Troicki was handled pretty easily by David Nalbandian in the first rubber of the tie and Janko Tisparevic, who had a great U.S. Open and is knocking on the door of the Top 10, was unable to get even that "good try" set off Del Potro. The Argentines came into Belgrade with that assassin gleam in their eyes and in no mood to help celebrate—or further—Serbia's aborning tennis ambitions. They were all business, which is another reason why Djokovic and the Serbian team—and fans—might have been better served if their big dog had decided to stay sleeping on the porch. Nobody in his right mind would have criticized Djokovic for bowing out of this one—not after day one ended 2-0 for Argentina.

Argentina, we know, is by far the greatest tennis power not to have won the Davis Cup. The Argentines, being a people who set great store by how their national teams perform, are well aware of the situation—as are the players who wear the baby-blue and white. For Nalbandian, locking down that Davis Cup trophy for the first time would cement his legacy—and go a long way to tempering criticism of his periodic but career-long lack of dedication, resolve, and fitness. And del Potro, who's already eclipsed Nalbandian in the record books despite being just 23 (Nalbandian will turn 30 just days after the Davis Cup final in Spain) could join Guillermo Vilas and Gabriela Sabatini as a player of "national hero" status should he be the main man on a winning team.

The contrast between Argentina and Serbia is interesting, and it sheds light on the dilemma of the latter nation. Del Potro is a Grand Slam champion (U.S. Open, 2009) and, potentially, the next multi-slam champion on the tour. But not only has he not had to carry Argentina (or explain to his countrymen just what Davis Cup is), he's had to put up with the veteran Nalbandian's proprietary attitude toward the team—and Nalbandian has just enough street cred at home (thanks to a excellent if not brilliant all-around record) to claim leadership.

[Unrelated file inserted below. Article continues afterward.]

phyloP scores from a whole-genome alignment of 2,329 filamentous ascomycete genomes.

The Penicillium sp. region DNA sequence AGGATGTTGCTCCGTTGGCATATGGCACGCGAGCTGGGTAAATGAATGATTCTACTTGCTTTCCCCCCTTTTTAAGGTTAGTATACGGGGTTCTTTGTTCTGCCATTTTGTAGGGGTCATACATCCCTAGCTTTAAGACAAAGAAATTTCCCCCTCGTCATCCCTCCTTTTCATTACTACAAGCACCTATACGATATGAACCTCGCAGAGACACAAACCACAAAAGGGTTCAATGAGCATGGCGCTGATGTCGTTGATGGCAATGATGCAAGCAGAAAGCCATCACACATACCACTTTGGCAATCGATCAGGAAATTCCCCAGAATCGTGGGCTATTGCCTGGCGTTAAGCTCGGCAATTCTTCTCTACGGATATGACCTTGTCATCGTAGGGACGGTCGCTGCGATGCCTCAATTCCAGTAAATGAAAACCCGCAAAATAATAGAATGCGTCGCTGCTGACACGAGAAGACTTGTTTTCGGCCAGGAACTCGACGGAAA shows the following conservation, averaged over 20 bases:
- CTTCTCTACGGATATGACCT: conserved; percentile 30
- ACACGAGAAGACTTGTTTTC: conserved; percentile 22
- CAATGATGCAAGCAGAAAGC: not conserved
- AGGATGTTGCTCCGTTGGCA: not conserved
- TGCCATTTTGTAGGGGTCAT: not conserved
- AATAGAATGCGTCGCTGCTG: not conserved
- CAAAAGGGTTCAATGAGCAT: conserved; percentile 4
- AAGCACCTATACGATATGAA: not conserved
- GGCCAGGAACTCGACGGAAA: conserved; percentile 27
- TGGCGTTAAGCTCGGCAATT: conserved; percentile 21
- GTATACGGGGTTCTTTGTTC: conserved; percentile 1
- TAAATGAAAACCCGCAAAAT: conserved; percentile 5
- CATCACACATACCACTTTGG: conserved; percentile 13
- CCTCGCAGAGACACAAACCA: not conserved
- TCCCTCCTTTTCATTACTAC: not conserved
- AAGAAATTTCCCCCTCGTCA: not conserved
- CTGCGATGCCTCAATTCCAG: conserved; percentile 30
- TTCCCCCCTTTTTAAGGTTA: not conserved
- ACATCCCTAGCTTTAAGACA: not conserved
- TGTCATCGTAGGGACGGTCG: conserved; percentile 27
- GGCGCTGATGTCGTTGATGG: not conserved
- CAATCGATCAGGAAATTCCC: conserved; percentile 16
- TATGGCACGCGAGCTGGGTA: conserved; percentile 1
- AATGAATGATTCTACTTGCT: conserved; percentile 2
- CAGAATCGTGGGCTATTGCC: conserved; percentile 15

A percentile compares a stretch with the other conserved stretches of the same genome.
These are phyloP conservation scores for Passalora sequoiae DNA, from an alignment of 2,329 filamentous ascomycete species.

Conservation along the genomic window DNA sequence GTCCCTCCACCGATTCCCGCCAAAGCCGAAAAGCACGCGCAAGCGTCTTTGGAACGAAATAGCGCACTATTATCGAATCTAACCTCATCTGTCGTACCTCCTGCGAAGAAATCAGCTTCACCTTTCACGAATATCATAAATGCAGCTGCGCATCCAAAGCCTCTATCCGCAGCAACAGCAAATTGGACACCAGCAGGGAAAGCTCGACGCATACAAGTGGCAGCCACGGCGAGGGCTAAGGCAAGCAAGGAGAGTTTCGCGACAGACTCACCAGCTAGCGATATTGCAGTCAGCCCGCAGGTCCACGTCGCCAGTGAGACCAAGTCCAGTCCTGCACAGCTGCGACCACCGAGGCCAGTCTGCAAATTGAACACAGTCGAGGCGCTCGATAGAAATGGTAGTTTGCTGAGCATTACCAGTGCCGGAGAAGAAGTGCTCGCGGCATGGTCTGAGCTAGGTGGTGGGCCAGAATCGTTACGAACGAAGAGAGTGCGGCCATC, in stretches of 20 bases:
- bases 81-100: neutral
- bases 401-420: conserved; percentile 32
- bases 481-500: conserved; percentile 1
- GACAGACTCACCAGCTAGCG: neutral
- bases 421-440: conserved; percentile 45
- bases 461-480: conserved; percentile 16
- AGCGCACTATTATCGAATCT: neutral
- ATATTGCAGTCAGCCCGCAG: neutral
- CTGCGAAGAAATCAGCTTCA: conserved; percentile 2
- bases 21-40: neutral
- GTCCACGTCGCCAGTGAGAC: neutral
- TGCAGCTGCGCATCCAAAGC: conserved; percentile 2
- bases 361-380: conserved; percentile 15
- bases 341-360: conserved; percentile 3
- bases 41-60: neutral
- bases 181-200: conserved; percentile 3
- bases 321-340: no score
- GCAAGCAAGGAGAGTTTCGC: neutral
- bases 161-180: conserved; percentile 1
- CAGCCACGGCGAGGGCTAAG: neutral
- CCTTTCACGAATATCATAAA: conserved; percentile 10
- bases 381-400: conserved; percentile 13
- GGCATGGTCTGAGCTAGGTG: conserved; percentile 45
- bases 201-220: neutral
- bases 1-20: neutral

The Argentines were made to pay for the conflicts engendered by the clash between del Potro, the threatening, gifted newcomer, and Nalbandian, the salty veteran. But they seem to have sorted that out (albeit not until they bickered their way to a humiliating loss to Spain [without the services of Rafael Nadal] when hosting the final in 2008). Now, Argentina seems ready to claim that elusive, first championship.

"I feel sorry for Djokovic because he has had an incredible season and I hope he recovers quickly," del Potro said on Sunday. "He must have felt a little tired after returning from New York, he made a very good challenge today but I was very confident with my serve and forehand and delighted that we have gone into the final. . . we are going to Spain knowing that they are the favorites but hopeful that we can win finally the Davis Cup."

Note that del Potro didn't back away from taking appropriate credit for the way he played, nor from implicitly acknowledging that it's high time Argentina secured that maiden Davis Cup championship. But bear in mind that the other U.S. Open finalist in Davis Cup action over the weekend looked pretty good on a home court, much like the one on which Spain will host the final. Rafael Nadal took Richard Gasquet and Jo-Wilfried Tsonga to the woodshed in the other semi and gave them each of them a fearsome licking that neither is likely to forget soon.

Argentina will have its work cut out, come December.

Congrats to Andy Roddick, 2017 Hall of Fame!

"I beat him the last time. He's lucky I retired." — Andy Roddick on RF